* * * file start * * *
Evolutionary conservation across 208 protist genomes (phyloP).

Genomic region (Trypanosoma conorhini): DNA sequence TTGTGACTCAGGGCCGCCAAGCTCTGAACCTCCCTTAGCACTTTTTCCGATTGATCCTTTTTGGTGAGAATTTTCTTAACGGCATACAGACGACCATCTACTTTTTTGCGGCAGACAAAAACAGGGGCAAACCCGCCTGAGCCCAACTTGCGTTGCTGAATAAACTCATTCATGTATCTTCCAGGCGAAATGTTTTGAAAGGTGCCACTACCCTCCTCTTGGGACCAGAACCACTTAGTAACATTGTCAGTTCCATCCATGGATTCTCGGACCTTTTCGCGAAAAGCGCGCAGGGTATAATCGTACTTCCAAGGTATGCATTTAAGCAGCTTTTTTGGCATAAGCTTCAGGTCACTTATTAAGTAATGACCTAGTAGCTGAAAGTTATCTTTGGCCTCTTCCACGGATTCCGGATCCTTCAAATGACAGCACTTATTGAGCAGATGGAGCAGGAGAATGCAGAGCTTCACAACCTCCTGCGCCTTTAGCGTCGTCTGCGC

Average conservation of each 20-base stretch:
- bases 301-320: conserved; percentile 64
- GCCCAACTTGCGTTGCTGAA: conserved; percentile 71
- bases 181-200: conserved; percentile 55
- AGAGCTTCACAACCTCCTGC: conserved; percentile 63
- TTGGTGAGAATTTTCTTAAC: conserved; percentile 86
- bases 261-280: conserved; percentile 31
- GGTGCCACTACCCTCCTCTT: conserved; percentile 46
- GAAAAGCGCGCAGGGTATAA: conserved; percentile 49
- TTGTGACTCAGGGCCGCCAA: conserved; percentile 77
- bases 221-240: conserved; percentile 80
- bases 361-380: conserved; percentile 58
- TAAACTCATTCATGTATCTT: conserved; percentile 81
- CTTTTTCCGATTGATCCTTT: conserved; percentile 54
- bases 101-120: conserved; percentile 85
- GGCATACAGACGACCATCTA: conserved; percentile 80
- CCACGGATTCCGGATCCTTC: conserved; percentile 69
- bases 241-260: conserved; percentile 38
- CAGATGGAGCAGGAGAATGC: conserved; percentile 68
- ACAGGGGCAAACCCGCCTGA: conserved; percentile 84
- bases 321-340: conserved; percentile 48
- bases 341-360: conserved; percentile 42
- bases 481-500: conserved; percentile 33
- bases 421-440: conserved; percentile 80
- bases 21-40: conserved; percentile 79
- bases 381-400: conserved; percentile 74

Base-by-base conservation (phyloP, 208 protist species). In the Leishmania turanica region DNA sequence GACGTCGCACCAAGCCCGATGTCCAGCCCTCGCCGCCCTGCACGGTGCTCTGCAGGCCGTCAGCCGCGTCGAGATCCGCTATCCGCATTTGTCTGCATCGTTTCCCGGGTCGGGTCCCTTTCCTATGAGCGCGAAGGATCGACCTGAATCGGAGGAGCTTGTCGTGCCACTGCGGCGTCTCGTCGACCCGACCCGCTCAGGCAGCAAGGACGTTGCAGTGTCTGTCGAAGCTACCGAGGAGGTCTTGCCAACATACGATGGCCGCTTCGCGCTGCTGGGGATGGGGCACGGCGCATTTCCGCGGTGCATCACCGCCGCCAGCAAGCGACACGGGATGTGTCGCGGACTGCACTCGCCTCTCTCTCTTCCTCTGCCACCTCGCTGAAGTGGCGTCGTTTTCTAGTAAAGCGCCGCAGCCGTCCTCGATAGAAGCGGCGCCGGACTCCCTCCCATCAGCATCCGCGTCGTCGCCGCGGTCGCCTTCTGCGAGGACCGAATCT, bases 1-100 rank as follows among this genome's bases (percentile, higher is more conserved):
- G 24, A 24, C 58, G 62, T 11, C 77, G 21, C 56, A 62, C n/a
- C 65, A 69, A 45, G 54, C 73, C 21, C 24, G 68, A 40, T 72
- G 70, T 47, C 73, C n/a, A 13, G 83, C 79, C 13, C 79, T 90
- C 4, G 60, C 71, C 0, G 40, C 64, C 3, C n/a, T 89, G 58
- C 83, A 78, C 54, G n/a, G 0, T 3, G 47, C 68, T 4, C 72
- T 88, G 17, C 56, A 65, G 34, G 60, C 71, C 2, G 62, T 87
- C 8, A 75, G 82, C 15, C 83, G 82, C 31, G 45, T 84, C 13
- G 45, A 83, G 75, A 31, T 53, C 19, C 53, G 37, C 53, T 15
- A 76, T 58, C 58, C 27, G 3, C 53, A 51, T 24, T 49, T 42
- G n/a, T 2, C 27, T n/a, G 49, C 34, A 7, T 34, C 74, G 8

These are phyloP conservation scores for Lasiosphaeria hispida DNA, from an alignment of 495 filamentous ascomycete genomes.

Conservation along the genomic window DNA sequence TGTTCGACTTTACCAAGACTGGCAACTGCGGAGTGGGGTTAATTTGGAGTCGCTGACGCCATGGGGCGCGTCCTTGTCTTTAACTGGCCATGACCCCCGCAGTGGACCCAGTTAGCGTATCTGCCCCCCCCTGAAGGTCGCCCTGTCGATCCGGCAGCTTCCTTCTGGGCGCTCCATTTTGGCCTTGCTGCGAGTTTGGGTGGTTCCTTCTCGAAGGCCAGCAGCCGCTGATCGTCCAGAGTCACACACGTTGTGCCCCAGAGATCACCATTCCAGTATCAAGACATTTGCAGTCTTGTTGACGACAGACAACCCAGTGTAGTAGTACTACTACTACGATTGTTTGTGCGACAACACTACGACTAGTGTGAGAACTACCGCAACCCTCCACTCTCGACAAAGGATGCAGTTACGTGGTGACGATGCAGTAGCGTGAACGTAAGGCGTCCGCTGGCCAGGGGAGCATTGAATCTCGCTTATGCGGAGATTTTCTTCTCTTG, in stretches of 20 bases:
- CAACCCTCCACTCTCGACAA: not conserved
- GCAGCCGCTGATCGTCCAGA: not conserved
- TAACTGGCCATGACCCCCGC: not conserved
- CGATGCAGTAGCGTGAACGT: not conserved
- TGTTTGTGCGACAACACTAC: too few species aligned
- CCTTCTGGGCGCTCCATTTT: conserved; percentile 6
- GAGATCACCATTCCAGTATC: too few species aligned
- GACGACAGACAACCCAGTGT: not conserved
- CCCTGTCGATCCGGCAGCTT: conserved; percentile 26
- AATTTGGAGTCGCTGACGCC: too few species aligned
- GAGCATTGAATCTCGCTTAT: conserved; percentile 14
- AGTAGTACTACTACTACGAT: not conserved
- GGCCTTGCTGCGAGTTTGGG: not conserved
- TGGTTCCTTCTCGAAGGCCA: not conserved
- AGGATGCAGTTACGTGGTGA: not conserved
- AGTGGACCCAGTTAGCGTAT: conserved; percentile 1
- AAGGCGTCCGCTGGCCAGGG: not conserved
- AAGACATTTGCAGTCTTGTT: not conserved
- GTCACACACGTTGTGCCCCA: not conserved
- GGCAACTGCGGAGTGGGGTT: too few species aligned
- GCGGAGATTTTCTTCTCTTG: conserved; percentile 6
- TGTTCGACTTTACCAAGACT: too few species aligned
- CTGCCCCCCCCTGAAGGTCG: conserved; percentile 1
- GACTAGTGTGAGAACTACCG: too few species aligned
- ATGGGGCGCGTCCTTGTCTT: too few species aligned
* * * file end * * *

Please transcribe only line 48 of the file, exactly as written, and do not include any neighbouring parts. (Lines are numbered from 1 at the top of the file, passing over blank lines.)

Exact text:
- GAGATCACCATTCCAGTATC: too few species aligned